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Drink coasters have been used as a promotional item for over 100 years. Bars, restaurants, and drink companies love printing their logo on these mats as they’re going to be seen every time someone picks up or sets down their glass. Not to mention, some coasters are even cool collectibles, with people taking home the ones that are particularly unique.

https://www.nystateofpolitics.com/2014/03/some-policy-with-that-pint

The power of drink coasters also goes beyond collectibles. Take the New York Library Association (NYLA) for example. In 2014, this organization printed 2,500 custom coasters for 33 cents each and placed them in bars throughout Albany. State legislators that frequented these bars saw these coasters, and since they were relaxed with a drink, became much more willing to heed the message and provide the organization with funds.

This guerilla marketing approach seemed to have paid off for NYLA. It not only garnered press coverage from the capital, but also resulted in New York’s legislature restoring the $4 million that had been cut from the library’s budget. All of this came from one coaster that sat under the right drink!

The coaster project was a one-time guerilla marketing ‘stunt’ that was effective in getting our message out. It was certainly worth the effort.

– Jeremy Johannesen, Executive Director for the New York Library Association

The Bottom Line

Whether it’s sitting on your coffee table or on the counter at your favorite bar, the coaster has been a drink’s best friend for years. It started in Germany and made its way to the United States. Now we can’t imagine a good pint without a coaster!

References

Spiegel Online. (2018 December). Tough Times for the Humble Beer Mat. Retrieved October 7, 2019, from
https://www.spiegel.de/international/zeitgeist/last-orders-tough-times-for-the-humble-beer-mat-a-620780.html

Weiss, E. (2015, September 3). Support Your Drink: A Brief History of the Coaster.

Blickenstaff, B. (2016, December 9). Your Beverage Coaster Probably Came from This Small Town in Germany. Retrieved October 7, 2019, from
https://www.eater.com/beer/2016/12/9/13885546/coaster-beverage-beer-cardboard

Etymology Dictionary. Coaster (n.) Retrieved October 8, 2019 from,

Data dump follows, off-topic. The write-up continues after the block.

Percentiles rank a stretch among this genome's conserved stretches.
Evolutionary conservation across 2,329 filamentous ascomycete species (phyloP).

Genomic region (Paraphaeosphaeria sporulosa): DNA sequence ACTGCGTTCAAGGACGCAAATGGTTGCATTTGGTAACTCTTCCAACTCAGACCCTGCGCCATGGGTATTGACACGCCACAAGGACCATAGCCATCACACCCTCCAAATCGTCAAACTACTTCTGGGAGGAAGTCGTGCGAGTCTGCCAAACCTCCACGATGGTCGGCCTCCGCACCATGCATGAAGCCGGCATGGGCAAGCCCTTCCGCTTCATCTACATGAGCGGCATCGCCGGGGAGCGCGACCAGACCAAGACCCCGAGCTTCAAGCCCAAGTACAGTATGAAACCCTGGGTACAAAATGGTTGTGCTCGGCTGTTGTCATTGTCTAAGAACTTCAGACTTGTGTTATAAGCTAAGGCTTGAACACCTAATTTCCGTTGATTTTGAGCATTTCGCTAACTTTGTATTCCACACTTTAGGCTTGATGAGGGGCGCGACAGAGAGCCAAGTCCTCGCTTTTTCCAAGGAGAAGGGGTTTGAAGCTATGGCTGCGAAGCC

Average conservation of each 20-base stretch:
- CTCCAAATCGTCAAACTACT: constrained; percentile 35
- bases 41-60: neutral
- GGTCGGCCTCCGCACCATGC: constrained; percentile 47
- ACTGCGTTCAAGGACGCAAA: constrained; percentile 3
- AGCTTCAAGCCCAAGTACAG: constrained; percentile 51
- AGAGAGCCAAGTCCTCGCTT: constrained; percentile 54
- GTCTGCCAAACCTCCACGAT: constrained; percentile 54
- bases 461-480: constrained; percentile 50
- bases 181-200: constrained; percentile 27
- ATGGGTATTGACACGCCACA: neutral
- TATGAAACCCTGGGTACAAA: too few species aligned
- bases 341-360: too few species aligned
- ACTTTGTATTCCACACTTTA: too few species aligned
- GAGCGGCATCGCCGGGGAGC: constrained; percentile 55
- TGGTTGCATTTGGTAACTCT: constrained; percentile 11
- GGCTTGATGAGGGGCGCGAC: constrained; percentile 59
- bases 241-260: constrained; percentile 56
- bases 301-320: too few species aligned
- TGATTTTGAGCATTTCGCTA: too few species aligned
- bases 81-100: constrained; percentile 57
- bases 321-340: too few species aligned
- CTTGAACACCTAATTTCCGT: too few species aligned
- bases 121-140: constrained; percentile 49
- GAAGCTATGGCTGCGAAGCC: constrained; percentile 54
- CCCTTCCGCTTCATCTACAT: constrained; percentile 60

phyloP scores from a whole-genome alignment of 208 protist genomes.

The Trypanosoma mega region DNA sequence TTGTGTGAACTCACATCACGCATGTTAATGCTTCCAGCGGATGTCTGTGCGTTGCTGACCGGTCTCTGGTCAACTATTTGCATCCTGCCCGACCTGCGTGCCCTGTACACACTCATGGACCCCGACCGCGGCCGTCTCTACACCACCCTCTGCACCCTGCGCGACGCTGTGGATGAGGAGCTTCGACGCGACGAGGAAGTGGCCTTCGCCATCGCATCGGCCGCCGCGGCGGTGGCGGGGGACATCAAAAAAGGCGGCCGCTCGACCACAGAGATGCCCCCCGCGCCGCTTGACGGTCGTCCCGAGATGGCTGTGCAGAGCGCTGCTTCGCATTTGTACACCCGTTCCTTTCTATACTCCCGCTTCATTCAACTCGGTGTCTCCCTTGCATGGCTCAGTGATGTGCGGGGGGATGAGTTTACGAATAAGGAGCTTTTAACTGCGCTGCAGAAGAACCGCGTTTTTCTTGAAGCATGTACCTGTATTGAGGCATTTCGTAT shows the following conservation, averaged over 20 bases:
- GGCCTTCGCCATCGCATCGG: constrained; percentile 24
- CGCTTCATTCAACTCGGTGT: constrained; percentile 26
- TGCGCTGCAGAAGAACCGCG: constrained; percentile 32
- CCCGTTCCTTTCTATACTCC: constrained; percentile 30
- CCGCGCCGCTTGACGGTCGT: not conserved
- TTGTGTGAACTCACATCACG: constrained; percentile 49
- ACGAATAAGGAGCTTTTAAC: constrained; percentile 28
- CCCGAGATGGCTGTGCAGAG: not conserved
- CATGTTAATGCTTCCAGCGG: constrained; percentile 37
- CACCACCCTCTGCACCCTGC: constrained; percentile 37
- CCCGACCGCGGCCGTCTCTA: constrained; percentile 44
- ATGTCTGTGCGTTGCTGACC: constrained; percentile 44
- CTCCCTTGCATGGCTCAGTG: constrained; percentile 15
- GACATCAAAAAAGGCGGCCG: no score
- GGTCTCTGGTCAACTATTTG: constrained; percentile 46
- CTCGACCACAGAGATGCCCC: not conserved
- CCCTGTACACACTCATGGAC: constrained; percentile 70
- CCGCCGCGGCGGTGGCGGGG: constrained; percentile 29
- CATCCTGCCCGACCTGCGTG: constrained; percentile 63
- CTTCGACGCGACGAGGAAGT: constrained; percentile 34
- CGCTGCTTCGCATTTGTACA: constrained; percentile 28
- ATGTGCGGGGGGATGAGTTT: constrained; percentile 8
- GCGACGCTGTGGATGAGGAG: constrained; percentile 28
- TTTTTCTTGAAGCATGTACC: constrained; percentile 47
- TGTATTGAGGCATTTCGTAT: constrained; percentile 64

https://www.etymonline.com/

Romensky, L. (2016, March 30). The Humble Beer Coaster Exhibited as Art. Retrieved October 8, 2019 from,
https://www.abc.net.au/news/2016-03-31/humble-beer-coaster-to-be-exhibited-as-art/7288086

Gausepohl, D. (2002, March 1). Rolling with Coaters, or Just Coasting Along. Retrieved October 9, 2019 from,
http://allaboutbeer.com/article/rolling-with-coasters-or-just-coasting-along/

Guinness World Records. Largest Collection of Beer Mats. Retrieved October 9, 2019 from,
https://www.guinnessworldrecords.com/world-records/68613-largest-collection-of-beer-mats/

Adamson, M., Segan, F. (2008). Entertaining from Ancient Rome to the Super Bowl. An Encyclopedia. Retrieved October 9, 2019 from, Google Books.

Nelson, M. (2008). The History of the Wood-Pulp Beer Coaster. Retrieved October 9, 2019 from, American Brewe- riana Journal: Reading, PA.

Musselman, C. (2015, July 16). A Toast for These American-Made Coasters. Retrieved October 9, 2019 from,
https://www.americanmanufacturing.org/blog/entry/a-toast-for-these-american-made-coasters

Hamilton, M. (2016, May 26). Bar Boosters Brand Coasters in Push for Boozy Brunch. Retrieved October 9, 2019 from,
https://www.timesunion.com/tuplus-local/article/Bar-boosters-brand-coasters-in-push-for-boozy-7948613.php

Schwartz, M. (2014, May 21). Coaster Speak Louder Than Words | One Cool Thing. Retrieved October 9, 2019 from,
https://www.libraryjournal.com/?detailStory=coasters-speak-louder-than-words-one-cool-thing

About the author

Alyssa Mertes

Alyssa is a promo expert with over three years of experience in the industry. Her passion for writing has led to a BA in English & Communications from Aurora University and work published for the Advertising Specialty Institute and The Bolingbrook Sun Times.